Could we see a comeback in the IPO market this year or next year? Here’s the bull’s case in a BusinessWeek story written by Steve Hamm and I, including reporting on a recent Goldman Sachs conference calling for a coming wave of IPOs.
A Comeback in the IPO Market
Recent activity has ended a drought of venture-backed initial public offerings, and some experts foresee a rebound to about 40 a year
Entrepreneurs and venture capitalists took notice just before the Memorial Day weekend when two technology companies had their initial public offerings in a matter of 24 hours. OpenTable (OPEN), a Web site for making restaurant reservations, went public one day after SolarWinds (SWI), a networking software company. The activity ended a drought of venture-backed IPOs that began last August. “It signals that investors are looking for growth stories,” says Robert R. Ackerman, managing partner of Allegis Capital, a venture firm.
Even before the two IPOs, Goldman Sachs (GS) organized an invite-only conference on May 12 in Silicon Valley, called “The Next Wave IPO Forum,” in anticipation of an IPO rebound. Rather than organize multiple meetings around the country, Goldman Sachs invited dozens of venture capitalists and entrepreneurs to a gathering on Sand Hill Road so the bank could explain why it expects an upturn in public offerings later this year. Goldman said it sees 10 to 15 venture-backed companies that have already registered with the Securities & Exchange Commission and that could be ready to go public in fairly short order.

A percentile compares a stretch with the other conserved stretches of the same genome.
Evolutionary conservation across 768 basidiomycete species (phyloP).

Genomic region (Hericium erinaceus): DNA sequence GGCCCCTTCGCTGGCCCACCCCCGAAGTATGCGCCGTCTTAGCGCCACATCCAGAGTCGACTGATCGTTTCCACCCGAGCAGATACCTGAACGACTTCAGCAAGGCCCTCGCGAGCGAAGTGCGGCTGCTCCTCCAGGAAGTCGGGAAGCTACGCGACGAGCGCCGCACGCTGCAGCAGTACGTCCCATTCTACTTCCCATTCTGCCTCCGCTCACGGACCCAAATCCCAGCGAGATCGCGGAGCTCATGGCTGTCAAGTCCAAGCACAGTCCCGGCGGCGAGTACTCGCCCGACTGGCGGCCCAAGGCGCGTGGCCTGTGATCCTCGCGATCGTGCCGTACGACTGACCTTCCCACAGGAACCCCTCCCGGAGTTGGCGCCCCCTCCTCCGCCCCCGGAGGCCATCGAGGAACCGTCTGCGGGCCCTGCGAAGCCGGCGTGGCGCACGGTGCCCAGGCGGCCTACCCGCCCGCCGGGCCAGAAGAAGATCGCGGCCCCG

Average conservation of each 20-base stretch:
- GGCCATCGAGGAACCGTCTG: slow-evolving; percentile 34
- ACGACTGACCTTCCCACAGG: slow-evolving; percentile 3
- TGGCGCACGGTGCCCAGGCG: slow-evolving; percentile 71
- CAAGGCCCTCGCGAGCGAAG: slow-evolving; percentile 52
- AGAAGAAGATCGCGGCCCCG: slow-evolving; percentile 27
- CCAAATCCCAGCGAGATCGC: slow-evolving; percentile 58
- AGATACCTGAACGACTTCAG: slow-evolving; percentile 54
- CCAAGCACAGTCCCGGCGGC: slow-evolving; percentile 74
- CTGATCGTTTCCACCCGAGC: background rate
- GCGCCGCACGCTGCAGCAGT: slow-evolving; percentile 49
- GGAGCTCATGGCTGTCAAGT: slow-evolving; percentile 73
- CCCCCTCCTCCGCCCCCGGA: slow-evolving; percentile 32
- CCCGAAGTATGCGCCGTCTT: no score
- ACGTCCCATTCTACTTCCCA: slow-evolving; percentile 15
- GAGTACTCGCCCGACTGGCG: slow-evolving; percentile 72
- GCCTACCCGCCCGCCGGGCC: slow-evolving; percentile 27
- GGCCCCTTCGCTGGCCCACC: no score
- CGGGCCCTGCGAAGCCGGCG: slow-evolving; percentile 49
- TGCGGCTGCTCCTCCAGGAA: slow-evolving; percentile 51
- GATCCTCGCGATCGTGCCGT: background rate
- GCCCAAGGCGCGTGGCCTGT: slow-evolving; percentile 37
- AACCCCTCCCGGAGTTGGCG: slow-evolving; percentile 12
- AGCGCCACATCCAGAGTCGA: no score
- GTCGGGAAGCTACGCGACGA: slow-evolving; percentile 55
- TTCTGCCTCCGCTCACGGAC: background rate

One example: Medidata Solutions Worldwide, a provider of electronic data management software for the health-care industry. “It feels to us like the IPO market is opening up,” says David B. Ludwig, a managing director of Goldman Sachs’ technology, media, and telecom sector in the firm’s Equity Capital Markets Group. “We expect to see an acceleration of filings in the next few months.”
NOT THE BOOM DAYS
No one is predicting a return to the boom-era days when more than 200 companies went public a year, but some financiers and bankers say the market could soon recover to the level of 40 or so venture-backed IPOs a year. To get there, market conditions must continue to improve, more high-quality companies need to file, and their stocks need to perform well after they go public. “Two IPOs don’t make a trend but it’s very hopeful,” says Fred Wilson, managing partner with the venture capital firm Union Square Ventures. “I think we will see the end of the IPO drought for venture-backed companies within the next year, possibly by the end of this year.”